Posts Tagged ‘Dan Rather’
Dear Dan Rather,
To everyone else who came, THANK YOU SO MUCH, too!!! Our Carnegie concert was such a success because of you!
Friday, we all flew down to Fort Lauderdale, Florida, exchanging freezing sidewalks for balmy beaches! Our first concert on Saturday evening was at the Kravis Center in West Palm Beach. There was a very large turnout, the audience was incredibly sincere and not without sense of humor. There was hearty chuckling before the movement Saturn (Bringer of Old Age), and Uranus (well, how do you say it?).
Our final concert was Sunday evening at the Broward Center in Fort Lauderdale. Again, incredible turnout, even larger than WPB. Very enthusiastic audience. More chuckling before those two movements. (Isn’t it said that we all revert back to our childhood as we age?)
Overall, both Florida performances were huge hits. Our entire tour was a huge success! Going on tour, wherever it may be, is so critical for the health of a major symphony orchestra. To be able to share and spread our art and love of music increases our fan base, and garners more international support. Touring is beneficial for the Houston Symphony, and also for a thriving, expanding, globalizing, prospering city such as Houston. Not only do we represent ourselves, we also represent the city in which we are located. I hope we may continue to tour more, as we have done in the past, in the future.
Many thanks and shout-outs to people, without whom this tour would be impossible. Thanks to everyone on the Houston Symphony Board and Administrative Staff for organizing and arranging everything. Thanks to HS management for taking such good care of us on the road (thanks Steve for letting me use your laptop!). Big, big, thanks to the HS stage crew (Donald Ray!!! Kelly!!! Cory!!!) for being so awesome and magically switching the stage at least three times a night. Finally, big thanks to Mario of Mario’s Catalina Restaurant for serving the best Cuban food… and Mojitos…
Now — home sweet home! I’m going to relax and watch one of my favorite movies, Tampopo.
This past Thursday evening, I performed at Carnegie Hall for the first time. What a life-changing experience! There was such incredible energy amongst the musicians, the crew and staff, and (walking through the front lobby before the concert) the audience. I was thrilled to step onto the stage and look out to a packed house, and I was thrilled to see this packed house jump to their feet at the conclusion of our performance. Their enthusiasm was overwhelming, and I was so proud to be a member of the wonderful Houston Symphony, whose hard work and effort was most deserving of this positive reaction.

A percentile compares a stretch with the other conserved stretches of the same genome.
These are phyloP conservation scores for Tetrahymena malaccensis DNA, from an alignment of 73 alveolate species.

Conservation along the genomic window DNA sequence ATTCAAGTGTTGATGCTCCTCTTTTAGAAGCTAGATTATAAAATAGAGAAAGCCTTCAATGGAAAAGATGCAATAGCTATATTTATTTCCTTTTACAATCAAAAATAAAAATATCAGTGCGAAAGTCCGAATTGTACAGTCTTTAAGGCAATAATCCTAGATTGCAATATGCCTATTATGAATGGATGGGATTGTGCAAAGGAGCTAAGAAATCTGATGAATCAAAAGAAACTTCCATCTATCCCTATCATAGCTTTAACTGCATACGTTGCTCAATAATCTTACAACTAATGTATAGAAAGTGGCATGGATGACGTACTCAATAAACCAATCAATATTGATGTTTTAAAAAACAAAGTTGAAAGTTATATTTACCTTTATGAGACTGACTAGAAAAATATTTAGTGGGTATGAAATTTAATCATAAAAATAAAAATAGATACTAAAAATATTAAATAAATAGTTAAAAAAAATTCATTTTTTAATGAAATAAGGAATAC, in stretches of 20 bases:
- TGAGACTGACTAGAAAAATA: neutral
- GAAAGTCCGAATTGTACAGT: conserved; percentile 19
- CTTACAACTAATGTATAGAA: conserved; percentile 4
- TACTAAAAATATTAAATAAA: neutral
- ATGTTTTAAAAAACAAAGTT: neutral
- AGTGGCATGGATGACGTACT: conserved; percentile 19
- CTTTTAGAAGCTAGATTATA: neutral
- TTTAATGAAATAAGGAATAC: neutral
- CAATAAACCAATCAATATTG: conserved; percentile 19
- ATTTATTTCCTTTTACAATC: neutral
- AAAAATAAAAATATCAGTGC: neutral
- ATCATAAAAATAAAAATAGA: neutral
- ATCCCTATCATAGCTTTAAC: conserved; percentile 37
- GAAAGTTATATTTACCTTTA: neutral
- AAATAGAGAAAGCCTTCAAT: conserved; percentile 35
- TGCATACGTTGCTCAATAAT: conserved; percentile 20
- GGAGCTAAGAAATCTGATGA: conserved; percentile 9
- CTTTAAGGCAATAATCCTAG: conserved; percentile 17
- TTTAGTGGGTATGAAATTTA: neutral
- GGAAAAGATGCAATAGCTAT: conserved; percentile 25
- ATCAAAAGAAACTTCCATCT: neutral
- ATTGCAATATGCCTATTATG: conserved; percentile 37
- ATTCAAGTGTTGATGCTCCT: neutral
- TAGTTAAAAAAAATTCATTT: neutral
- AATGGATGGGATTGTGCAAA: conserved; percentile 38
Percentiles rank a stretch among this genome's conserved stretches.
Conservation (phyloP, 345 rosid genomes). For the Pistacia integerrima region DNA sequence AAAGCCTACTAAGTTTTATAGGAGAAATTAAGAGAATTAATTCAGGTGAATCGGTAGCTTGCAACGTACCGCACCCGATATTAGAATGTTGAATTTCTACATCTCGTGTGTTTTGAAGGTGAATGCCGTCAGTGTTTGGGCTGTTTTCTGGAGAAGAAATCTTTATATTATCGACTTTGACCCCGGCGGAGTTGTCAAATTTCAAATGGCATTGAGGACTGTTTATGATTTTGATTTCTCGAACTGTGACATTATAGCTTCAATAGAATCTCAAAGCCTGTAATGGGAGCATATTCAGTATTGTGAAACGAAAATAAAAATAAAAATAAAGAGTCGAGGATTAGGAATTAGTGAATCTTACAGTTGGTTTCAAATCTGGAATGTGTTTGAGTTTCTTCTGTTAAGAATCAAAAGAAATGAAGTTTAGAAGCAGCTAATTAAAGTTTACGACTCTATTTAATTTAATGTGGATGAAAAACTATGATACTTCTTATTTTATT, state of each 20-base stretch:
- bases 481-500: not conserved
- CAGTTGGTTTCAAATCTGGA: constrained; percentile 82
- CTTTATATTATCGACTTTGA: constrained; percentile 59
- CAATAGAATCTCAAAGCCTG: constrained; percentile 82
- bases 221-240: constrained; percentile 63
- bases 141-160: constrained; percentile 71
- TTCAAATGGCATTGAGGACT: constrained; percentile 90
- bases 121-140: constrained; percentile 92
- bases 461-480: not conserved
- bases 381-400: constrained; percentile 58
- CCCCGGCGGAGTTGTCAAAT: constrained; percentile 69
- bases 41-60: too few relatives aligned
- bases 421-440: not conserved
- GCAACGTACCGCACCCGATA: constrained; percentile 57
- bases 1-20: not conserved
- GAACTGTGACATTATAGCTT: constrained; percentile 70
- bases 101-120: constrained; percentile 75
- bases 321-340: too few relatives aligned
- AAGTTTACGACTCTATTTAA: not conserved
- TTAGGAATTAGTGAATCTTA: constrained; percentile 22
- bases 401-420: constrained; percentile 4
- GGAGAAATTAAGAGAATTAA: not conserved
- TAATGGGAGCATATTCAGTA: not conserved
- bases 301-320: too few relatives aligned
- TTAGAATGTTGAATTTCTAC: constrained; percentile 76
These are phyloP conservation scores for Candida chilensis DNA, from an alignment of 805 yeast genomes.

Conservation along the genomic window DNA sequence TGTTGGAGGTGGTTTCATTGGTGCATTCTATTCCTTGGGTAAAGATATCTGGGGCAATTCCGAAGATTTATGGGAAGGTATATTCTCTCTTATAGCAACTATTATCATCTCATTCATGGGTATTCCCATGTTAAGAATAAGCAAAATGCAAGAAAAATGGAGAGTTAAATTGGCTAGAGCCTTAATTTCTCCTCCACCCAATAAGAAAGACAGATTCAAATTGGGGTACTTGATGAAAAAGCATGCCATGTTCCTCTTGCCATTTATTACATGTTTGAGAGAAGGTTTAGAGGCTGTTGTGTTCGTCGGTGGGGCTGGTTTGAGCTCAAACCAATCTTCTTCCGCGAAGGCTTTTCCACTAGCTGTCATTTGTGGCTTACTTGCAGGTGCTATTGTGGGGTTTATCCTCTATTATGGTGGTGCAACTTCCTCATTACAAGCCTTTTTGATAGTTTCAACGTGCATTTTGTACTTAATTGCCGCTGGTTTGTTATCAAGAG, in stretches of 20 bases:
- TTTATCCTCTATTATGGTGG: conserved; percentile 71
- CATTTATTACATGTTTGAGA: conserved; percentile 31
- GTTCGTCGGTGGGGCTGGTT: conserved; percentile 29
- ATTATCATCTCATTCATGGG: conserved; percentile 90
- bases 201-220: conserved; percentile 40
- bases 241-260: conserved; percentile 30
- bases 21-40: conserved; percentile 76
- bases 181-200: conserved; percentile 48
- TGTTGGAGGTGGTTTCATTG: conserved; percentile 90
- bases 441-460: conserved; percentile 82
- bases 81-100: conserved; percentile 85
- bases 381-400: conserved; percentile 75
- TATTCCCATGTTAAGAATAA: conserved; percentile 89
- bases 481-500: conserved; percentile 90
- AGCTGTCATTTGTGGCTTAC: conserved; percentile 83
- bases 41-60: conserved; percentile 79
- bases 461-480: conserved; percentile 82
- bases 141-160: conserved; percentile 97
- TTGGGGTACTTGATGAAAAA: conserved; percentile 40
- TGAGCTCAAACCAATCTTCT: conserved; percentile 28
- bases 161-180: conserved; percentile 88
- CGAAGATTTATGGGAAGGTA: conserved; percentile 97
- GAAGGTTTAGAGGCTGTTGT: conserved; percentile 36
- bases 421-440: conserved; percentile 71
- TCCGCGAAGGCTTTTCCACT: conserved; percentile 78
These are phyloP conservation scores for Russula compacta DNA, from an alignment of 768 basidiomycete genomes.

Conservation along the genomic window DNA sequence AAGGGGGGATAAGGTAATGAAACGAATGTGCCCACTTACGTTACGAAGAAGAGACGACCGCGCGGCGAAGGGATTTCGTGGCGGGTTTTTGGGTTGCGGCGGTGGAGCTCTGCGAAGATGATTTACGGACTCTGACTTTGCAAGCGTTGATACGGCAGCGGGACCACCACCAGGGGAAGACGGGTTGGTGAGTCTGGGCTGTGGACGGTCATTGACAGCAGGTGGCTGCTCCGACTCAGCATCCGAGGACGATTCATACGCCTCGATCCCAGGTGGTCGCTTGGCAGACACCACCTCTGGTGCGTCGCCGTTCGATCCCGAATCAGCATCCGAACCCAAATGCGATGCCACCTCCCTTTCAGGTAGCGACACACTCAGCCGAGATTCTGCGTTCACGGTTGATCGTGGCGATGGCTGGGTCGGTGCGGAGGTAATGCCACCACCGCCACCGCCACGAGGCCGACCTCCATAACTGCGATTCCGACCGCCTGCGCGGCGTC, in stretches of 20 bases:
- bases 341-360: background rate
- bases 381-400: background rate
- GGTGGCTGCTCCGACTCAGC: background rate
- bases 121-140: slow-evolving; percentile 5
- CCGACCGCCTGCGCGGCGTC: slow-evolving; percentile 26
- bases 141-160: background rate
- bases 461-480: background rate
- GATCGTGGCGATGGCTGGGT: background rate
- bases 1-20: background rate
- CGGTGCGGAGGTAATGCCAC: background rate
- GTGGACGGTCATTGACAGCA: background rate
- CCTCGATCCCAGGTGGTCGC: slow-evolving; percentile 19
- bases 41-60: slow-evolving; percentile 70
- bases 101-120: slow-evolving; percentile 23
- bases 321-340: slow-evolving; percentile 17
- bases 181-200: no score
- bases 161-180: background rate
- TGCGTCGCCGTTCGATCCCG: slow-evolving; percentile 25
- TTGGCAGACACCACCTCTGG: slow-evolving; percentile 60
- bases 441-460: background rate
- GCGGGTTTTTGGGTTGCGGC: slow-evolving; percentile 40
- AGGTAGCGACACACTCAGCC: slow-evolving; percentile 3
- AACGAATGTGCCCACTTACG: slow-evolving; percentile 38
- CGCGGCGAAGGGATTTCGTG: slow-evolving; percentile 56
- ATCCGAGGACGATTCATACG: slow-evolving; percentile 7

There is a reason why it is such an honor to be presented by Carnegie Hall – it is one of the greatest concert venues in the world. The acoustics were absolutely incredible. A colleague of mine in the symphony told me the moment she stepped onto the stage and heard the clicking of her shoes reverberate throughout the hall, she knew right away how amazing it was. The acoustics were completely different from anything we experience in Houston. It was so easy to hear myself play, and it was so easy for me to hear all of my colleagues play, which made it so easy for all of us to play together. The easier it was to play together, the better connected we felt with one another, thus creating a more unified, musical experience.
It is such a powerful feeling to create beautiful music. It is even more profound to share this beautiful music with our audiences. I want people who come to our concerts to have an enriched, *meaning-filled* experience. I would like them to walk away from a concert feeling… just feeling… anything. Whether it is a feeling of satisfaction, intensity, or curiosity, or whether they learned something or were inspired, I just want them to be affected. Playing in an acoustically sound hall impacts everyone, it benefits everyone, and I feel we achieved this during our performance.
I hope that more people realize the importance of having a great classical music hall, especially in cities they truly care about. To be able to have access to emotional, powerful, beautiful music is artistically, culturally, and humanistically beneficial for communities. As cliché as it sounds, I firmly believe that music is a unifying force that brings people together, and for me that is the ultimate goal.
Getting off my soapbox, and into bed for a good night’s rest. One last concert tomorrow evening, our final evening in Florida. Stay tuned for exciting stories about the Florida leg of our tour in my next post!
Dan Rather, native Houstonian, was spotted at our concert!!!
Can you imagine that in 1960, Carnegie Hall was almost demolished to be replaced by an office tower??? Thank goodness for Isaac Stern.